Pfc Shane M. Reifert

Pfc Shane M. Reifert
Shane during a sweep of the Shuryak Valley, approximately 3 weeks before he was killed. Photo Credit: PFC Sean Stromback

Saturday, November 20, 2010

"Grief is itself a medicine." from William Cowper's "Charity"

I didn’t realize it until now, but today is the first day that I have had a chance to truly mourn Shane. Up until today, my family and I have been busy with paperwork, funeral home arrangements, funeral arrangements, burial arrangements, receiving 100s of messages, letters, and phone calls, etc. Today, there are still some cards in the mail and, as I lay in Shane’s bed typing this, I can hear the phone still ringing. But that’s the thing. I’m in bed. I cannot bring myself to shower. I cannot bring myself to change my clothes. I feel the emptiness and darkness consuming my heart and now my mind. And these things – the emptiness, the darkness – are what comfort me today. 

Right now, I have no desire to be happy. I want the emptiness and the darkness to stay with me for the time being. Not forever, but until I’m ready to tell them to go. I have had very dark moments in my life before this. But those dark moments were with my inner demons and something that I had the power to conquer. They were things that would pass, that I could tuck into the back of my mind. Before Shane’s death, whenever I felt weak, I would think how I overcame my dark moments and how I wasn’t going back to that place.

This dark moment, this new place, this one I am powerless against. I cannot summon my inner strength to make everything go away. I cannot take a pill to balance my seratonin levels and norepinephrine levels because that’s not really what Shane’s death is about. There is no pill which, after 4-6 weeks of proper usage, will make me feel like normal people feel. Because I am no longer capable of feeling normal. Shane’s death has forever marked me.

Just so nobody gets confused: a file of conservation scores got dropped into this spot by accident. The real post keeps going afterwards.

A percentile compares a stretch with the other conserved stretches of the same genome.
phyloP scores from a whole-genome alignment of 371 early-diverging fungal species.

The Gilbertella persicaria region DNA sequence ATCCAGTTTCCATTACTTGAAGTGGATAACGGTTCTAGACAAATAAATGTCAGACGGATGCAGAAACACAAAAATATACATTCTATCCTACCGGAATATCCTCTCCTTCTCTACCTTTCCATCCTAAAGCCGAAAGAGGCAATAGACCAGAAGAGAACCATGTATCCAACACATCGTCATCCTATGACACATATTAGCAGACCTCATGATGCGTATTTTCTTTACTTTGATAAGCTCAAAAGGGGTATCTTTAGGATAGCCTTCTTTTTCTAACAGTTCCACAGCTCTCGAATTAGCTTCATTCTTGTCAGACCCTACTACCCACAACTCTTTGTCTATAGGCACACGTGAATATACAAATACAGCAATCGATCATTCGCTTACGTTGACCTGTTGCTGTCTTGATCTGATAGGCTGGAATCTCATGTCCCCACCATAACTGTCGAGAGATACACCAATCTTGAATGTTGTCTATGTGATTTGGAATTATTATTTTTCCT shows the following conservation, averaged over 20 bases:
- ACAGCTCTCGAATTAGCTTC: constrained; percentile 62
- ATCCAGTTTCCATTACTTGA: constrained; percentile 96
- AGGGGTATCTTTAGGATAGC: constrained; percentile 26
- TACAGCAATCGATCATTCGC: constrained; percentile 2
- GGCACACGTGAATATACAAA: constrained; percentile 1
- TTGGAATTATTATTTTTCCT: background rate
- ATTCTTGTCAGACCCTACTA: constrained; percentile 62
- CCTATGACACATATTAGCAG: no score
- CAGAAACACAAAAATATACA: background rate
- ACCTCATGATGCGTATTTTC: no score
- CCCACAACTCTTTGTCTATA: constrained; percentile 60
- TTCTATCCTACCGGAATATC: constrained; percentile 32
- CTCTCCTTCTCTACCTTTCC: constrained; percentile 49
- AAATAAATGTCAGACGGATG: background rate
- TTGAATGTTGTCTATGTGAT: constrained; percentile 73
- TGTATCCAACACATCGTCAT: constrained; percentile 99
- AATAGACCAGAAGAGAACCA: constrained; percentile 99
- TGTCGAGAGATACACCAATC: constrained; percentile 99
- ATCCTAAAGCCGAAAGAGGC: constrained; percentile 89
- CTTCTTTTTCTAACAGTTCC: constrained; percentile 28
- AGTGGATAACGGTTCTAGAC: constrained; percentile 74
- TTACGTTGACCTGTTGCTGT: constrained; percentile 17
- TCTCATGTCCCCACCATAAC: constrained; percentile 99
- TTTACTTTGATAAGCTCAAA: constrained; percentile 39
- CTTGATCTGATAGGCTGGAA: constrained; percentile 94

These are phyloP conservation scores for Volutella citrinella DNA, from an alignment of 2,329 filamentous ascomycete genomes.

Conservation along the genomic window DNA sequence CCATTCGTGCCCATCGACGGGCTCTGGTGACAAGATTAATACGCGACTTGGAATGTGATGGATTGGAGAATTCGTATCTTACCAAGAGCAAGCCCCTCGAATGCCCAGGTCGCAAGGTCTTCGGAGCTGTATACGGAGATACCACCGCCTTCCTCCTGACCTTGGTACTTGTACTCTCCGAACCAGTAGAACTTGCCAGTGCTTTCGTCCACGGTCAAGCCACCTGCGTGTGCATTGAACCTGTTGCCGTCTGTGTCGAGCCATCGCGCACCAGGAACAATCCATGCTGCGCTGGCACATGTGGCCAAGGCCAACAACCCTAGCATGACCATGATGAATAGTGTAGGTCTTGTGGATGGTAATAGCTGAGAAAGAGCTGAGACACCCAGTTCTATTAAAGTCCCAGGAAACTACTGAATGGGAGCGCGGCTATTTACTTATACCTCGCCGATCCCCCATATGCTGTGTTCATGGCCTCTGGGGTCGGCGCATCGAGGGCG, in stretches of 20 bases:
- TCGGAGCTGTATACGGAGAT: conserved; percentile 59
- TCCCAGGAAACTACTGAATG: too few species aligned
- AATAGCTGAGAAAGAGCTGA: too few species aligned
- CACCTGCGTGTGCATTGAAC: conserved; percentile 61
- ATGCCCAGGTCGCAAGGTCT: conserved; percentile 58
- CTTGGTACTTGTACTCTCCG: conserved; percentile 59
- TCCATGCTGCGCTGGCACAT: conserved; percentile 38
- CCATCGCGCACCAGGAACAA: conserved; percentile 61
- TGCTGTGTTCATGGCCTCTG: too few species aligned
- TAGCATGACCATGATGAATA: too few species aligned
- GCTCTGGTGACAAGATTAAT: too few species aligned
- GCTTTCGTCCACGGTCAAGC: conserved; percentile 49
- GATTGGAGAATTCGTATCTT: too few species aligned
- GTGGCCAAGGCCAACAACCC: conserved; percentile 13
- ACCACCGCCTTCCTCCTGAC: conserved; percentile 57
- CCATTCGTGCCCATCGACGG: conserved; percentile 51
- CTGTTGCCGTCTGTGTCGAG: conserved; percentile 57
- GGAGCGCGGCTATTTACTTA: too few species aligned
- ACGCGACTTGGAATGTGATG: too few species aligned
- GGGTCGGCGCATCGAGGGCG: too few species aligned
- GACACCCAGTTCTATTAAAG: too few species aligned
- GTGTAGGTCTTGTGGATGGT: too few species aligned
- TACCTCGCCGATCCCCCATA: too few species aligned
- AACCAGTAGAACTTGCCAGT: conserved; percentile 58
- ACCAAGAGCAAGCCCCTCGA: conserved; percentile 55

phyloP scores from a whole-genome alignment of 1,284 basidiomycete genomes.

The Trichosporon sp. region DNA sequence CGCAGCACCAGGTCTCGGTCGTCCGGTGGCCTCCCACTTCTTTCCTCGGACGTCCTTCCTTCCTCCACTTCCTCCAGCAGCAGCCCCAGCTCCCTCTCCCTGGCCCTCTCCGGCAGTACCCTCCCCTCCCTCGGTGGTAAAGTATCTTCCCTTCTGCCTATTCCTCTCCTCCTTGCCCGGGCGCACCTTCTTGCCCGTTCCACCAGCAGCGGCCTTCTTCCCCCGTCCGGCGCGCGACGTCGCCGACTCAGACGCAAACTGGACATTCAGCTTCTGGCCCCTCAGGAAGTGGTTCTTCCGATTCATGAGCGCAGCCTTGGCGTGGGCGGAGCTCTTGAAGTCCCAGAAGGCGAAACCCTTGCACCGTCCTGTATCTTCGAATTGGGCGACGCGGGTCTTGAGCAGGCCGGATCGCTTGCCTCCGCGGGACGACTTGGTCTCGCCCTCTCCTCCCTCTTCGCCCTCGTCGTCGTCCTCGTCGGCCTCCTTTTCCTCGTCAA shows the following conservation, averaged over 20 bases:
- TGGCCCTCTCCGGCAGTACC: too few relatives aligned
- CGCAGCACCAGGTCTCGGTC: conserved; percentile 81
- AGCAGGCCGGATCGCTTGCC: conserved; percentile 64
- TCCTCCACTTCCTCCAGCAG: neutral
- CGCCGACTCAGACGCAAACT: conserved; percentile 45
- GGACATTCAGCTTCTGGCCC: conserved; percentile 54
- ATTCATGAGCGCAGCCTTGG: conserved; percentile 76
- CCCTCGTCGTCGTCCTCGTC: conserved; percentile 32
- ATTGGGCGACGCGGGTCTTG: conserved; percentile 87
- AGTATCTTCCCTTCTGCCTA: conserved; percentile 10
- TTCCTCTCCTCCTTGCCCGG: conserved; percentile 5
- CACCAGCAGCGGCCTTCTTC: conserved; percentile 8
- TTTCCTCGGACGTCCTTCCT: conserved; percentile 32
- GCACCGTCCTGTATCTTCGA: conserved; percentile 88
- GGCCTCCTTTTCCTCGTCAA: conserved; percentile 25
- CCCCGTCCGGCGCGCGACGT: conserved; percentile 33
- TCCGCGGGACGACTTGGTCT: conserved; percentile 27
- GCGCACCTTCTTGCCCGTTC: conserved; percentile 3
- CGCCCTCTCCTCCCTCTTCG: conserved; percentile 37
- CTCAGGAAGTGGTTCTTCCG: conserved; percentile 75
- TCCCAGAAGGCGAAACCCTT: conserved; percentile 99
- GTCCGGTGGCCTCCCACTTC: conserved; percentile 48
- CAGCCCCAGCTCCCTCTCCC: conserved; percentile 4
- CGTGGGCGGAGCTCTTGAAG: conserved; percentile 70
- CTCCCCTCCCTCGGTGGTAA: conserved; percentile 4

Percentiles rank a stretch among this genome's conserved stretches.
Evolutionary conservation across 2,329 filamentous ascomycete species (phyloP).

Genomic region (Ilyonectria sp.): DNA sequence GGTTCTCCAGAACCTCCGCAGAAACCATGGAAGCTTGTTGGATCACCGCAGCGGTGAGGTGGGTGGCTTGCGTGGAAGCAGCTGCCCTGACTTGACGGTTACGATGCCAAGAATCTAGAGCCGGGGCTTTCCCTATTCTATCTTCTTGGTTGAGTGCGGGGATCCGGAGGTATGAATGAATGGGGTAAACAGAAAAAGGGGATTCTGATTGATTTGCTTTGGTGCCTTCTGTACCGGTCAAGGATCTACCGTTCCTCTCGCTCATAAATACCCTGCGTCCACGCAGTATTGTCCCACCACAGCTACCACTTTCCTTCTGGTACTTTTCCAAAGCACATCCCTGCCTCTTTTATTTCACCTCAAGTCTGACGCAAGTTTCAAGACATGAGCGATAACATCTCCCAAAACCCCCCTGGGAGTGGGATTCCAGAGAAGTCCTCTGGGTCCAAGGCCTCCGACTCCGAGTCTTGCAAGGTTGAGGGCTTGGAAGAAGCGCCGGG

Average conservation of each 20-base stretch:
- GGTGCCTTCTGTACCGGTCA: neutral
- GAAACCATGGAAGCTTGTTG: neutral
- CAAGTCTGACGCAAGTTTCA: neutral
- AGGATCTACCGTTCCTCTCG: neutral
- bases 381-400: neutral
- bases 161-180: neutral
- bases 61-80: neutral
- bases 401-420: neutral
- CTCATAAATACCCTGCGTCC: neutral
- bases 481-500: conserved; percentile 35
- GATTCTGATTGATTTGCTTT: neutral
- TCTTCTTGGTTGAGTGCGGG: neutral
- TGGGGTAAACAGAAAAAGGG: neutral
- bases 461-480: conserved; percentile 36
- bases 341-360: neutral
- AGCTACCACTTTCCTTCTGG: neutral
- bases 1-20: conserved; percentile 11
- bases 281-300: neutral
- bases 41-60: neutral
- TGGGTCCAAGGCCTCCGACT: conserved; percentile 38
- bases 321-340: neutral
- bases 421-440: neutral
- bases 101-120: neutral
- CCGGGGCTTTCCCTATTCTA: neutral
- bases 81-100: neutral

In the Jewish faith, a practice known as shiva performed when someone dies.Those within 7 degrees of the decreased mourn for 7 days, they cannot bathe or change their clothes, among many other restrictions.

As I lie in Shane’s bed, surrounded by all of the little things he felt were important enough to have in his life, I feel as if I am practicing my own form of shiva. I do not want to change my clothes. I do not want to eat. I do not want to move. I do not want to listen to anything but sad music. I want to peel my skin off. I want to scream but do not have the energy. I want to somehow be consumed by the sheets and blanks and pillows, to be surrounded by safeness and the quiet. I want to disappear.

So I will continue to mourn. I know this mourning will not last forever, but I am holding on to it tightly until it ends.

Shooting Match to be Held in Shane's Honor

Long before he joined the Army, Shane was a skilled marksman. He and my father would shoot together and competed in several matches together, typically performing quite well.  

The American Confederation of Tactical Shooters (ACTS) will be dedicating its December match to Shane and all proceeds will directly benefit his company. Please click the link below if you are interested in competing in the match.